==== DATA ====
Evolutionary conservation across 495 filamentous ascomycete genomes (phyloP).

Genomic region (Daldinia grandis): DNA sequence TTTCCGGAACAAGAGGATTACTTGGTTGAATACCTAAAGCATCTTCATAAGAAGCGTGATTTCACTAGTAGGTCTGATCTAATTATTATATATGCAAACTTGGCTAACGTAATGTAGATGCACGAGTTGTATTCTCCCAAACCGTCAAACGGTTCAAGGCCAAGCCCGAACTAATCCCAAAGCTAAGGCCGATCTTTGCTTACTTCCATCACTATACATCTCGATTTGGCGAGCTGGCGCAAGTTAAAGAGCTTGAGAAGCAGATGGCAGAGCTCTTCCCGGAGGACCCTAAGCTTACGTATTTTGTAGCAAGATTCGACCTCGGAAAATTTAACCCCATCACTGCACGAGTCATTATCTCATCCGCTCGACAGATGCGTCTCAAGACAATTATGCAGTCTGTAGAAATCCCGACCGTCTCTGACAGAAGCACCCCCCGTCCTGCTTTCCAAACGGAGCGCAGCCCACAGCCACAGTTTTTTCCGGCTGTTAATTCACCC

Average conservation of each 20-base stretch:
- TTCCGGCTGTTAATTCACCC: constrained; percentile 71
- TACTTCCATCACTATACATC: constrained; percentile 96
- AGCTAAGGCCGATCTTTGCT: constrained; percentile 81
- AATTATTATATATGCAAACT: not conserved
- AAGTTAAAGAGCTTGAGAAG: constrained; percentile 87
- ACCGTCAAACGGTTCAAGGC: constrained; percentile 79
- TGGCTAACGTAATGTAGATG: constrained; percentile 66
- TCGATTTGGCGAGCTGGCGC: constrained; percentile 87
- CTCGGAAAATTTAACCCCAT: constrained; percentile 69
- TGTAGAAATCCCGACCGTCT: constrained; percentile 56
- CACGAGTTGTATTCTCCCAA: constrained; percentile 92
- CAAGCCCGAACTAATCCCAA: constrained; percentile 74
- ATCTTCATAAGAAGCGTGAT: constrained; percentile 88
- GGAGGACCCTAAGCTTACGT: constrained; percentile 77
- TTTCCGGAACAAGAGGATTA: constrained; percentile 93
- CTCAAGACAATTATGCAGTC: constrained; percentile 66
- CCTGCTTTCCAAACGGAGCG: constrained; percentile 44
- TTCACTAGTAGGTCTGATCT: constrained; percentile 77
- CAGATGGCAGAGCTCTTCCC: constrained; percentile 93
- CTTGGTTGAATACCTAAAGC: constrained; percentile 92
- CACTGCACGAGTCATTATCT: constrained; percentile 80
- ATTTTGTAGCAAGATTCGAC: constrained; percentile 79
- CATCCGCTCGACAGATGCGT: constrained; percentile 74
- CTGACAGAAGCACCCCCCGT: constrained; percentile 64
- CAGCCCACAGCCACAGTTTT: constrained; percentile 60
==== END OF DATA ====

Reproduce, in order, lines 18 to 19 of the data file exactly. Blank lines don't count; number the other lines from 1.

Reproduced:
- TTTCCGGAACAAGAGGATTA: constrained; percentile 93
- CTCAAGACAATTATGCAGTC: constrained; percentile 66